Shareholders are taking aim at the board of
American International Group Inc.
Activist investors hope to block the
re-election of AIG director James F. Orr, chairman of the board
compensation committee, in a move that poses a test for the three
little-known trustees who control the U.S. government's nearly 80% stake
in the tottering insurance titan.
Officials representing big union and public
pension funds wrote the trustees late Tuesday, urging them to unseat Mr.
Orr, saying he failed to adequately oversee $165 million in retention
bonuses approved in early 2008 that sparked a firestorm in recent weeks.
The bonuses were paid to employees in AIG's Financial Products unit, which
was responsible for the financial transactions that led to the company's
Mr. Orr, a retired chief executive of Unum
Corp., joined AIG's board in 2006. He couldn't be reached for comment
Tuesday. The pension funds aren't seeking to unseat three other members of
AIG's compensation committee because they joined the board last year, said
Richard Ferlauto, director of corporate governance and pension investment
at the American Federation of State, County and Municipal Employees union,
or AFSCME, which is one of the letter writers.
AIG's unusual corporate governance set-up,
including the three powerful government trustees overseeing the corporate
board, is an outgrowth of the U.S. rescue of the giant insurer. In
exchange for a sizable stake, the government offered an $85 billion loan
so AIG could avoid imminent bankruptcy last September. The government
later appointed three trustees, and in early March the voting rights for
the nearly 80% stake transferred to them. Now, the AIG board is
accountable mostly to the trustees representing U.S. taxpayers but also to
the other shareholders owning the remaining 20% stake. AIG's board remains
largely intact since the September rescue.
The letter to the trustees comes from
Gerald W. McEntee, president of AFSCME; Richard Trumka,
secretary-treasurer of the AFL-CIO; and Denise Nappier, treasurer for the
state of Connecticut. AFSCME members belong to public pension systems that
hold about 3% of AIG shares not owned by the government, according to the
The funds had also planned to target a
second member of AIG's compensation committee, Virginia M. Rometty. But
AIG said Tuesday that Ms. Rometty, an executive at International Business
Machines Corp., and fellow outside director Michael H. Sutton, a former
chief accountant for the Securities and Exchange Commission, won't stand
for re-election at the annual meeting this year.
The letter also recommends the trustees
cast an advisory vote against AIG's 2008 compensation practices. The
insurance company is required to give investors such a "say on pay" vote
as part of its government bailout.
AIG's annual meeting will be May 13. An AIG
spokeswoman declined to comment.
It is unclear when the 11-member AIG board
learned about the bonuses. The bonus plan was approved in early 2008 by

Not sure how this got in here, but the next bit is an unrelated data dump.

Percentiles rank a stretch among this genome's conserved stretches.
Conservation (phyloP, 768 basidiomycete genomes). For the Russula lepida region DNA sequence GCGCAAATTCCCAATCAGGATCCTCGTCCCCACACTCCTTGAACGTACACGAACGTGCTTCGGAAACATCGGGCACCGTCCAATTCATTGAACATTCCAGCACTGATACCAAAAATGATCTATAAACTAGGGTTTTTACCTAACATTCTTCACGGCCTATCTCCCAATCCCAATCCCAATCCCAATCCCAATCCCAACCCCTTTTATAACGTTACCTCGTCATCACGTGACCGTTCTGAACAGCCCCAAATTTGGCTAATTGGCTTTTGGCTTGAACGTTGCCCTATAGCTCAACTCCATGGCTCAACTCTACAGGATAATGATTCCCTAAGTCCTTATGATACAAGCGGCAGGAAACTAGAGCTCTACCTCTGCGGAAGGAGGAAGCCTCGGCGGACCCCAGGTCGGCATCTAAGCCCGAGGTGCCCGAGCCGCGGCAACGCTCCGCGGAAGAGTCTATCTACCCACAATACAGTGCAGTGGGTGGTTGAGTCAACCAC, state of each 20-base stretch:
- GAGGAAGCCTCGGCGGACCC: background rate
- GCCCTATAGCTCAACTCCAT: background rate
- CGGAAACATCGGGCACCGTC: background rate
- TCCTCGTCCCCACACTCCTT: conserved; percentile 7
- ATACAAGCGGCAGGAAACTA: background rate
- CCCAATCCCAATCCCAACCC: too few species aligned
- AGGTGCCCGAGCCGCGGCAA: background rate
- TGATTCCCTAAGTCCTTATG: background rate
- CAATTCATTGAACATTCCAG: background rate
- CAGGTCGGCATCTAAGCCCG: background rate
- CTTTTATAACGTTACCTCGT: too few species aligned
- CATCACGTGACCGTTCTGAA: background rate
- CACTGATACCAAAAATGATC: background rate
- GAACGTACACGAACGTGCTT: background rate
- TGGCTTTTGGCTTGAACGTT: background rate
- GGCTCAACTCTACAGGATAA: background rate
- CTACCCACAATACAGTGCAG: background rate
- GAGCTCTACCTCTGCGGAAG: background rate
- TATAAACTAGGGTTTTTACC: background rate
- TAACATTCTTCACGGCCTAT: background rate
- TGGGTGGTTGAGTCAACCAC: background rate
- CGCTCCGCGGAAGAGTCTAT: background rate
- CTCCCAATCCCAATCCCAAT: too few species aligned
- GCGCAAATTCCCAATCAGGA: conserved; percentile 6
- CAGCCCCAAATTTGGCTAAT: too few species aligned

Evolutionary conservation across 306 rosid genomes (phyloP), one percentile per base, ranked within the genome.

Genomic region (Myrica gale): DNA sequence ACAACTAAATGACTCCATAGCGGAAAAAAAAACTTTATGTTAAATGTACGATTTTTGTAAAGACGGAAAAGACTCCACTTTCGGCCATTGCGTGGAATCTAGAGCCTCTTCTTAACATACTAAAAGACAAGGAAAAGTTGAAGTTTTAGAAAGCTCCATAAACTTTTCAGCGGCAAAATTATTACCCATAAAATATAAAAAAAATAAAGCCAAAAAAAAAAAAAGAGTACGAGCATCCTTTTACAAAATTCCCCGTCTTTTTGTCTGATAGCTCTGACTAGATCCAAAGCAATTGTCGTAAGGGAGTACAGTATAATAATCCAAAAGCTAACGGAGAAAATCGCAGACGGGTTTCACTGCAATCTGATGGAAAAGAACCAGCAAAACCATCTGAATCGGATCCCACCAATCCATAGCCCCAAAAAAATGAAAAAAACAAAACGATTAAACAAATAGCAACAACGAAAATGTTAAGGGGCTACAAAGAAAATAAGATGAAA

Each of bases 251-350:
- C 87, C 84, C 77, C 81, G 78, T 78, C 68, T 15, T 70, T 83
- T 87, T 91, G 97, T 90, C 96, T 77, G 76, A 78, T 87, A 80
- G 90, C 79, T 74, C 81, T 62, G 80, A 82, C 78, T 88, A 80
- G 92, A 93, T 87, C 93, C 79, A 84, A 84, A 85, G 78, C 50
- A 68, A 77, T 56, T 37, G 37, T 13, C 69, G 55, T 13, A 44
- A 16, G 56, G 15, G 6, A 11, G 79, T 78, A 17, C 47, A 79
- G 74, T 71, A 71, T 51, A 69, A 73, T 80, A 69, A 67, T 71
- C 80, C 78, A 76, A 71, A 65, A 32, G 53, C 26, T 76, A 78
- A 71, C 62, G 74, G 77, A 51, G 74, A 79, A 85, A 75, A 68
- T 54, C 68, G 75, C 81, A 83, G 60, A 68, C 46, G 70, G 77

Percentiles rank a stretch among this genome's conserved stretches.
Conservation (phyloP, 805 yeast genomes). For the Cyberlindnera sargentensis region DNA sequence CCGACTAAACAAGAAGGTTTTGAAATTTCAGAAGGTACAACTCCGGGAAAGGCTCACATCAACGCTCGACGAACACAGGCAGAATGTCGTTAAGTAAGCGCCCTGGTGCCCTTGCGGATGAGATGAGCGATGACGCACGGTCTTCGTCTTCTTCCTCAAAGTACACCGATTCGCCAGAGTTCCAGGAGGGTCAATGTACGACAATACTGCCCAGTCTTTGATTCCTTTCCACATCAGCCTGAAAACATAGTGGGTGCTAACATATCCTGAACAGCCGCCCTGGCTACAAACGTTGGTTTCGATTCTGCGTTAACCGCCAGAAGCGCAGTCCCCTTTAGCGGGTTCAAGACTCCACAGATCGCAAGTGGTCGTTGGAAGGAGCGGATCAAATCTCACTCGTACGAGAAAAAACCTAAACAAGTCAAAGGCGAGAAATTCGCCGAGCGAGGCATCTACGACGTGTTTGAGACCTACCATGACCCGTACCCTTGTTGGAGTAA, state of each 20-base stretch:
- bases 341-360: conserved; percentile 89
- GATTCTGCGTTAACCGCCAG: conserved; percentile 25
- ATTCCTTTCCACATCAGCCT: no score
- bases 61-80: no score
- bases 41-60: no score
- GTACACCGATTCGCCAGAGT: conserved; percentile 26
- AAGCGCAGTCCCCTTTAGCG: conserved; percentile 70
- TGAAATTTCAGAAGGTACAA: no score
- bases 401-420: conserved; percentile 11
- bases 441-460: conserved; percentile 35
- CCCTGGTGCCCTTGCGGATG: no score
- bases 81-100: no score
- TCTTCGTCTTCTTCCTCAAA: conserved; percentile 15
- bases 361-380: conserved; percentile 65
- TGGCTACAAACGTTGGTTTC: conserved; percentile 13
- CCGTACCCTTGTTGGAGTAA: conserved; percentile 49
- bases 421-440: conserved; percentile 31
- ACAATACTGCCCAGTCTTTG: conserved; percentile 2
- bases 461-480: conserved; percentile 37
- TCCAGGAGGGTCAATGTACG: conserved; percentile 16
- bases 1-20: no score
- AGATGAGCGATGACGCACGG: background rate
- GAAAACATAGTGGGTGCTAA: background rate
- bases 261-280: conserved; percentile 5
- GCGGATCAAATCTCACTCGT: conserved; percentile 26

the board of the Financial Products unit, a person familiar with the
matter has said. The full AIG board was told of the plan but didn't vote
on it, that person said.
Harvard University economist Martin
Feldstein was a director of the Financial Products unit at the time of its
vote; he remains on the AIG board. He didn't return a call for comment
The trustees, who each are being paid
$100,000 a year, have operated largely in obscurity since their
mid-January appointment. They by and large haven't been targets of
criticism over the bonus flap, in part because they didn't take control of
the voting shares until early March.
The trustees are Jill Considine, Chester B.
Feldberg and Douglas L. Foshee. Ms. Considine is a former chairman of
Depository Trust & Clearing Corp. Mr. Feldberg is a former chairman of
Barclays Americas. Mr. Foshee runs El Paso Corp.
A lawyer for the trustees, Kevin Barnard of
Arnold & Porter LLP, said they haven't made any decisions on how they will
vote the trust's shares.
"They're considering how they ultimately
will vote on a number of issues, including a shareholder proposal on
compensation policy," he said.
The funds seeking Mr. Orr's defeat have
submitted a resolution suggesting that senior AIG executives hold a
significant percentage of equity awards until two years after they leave.
The trustees enjoy wide latitude to make
decisions about AIG's board and corporate-governance practices. They are
expected to vote on AIG directors and shareholder proposals at the annual
meeting. They "have a legally binding obligation to exercise all their
rights as majority owner of AIG in the best interests of the U.S.
taxpayer," said William Dudley, president of the New York Fed, in recent
At a recent congressional hearing, AIG
Chief Executive Edward Liddy acknowledged meeting the trustees "on a
number of occasions" but struggled to come up with their names.
Meanwhile, AIG is revamping the
compensation packages for its independent board members. AIG's nine
outside directors received cash fees in 2007 ranging from $93,750 for Ms.
Rometty to $275,000 for then-chairman Robert B. Willumstad, the 2008 proxy
statement said. Starting in May 2007, these directors also began receiving
$125,000 of deferred-stock units annually.
The directors, along with full-time
staffers at the company, won't get stock grants this year, one person
familiar with the matter said. A second person said the board also may cut
its cash fees. They "are going to look at the whole thing," that person
Write to Joann S. Lublin
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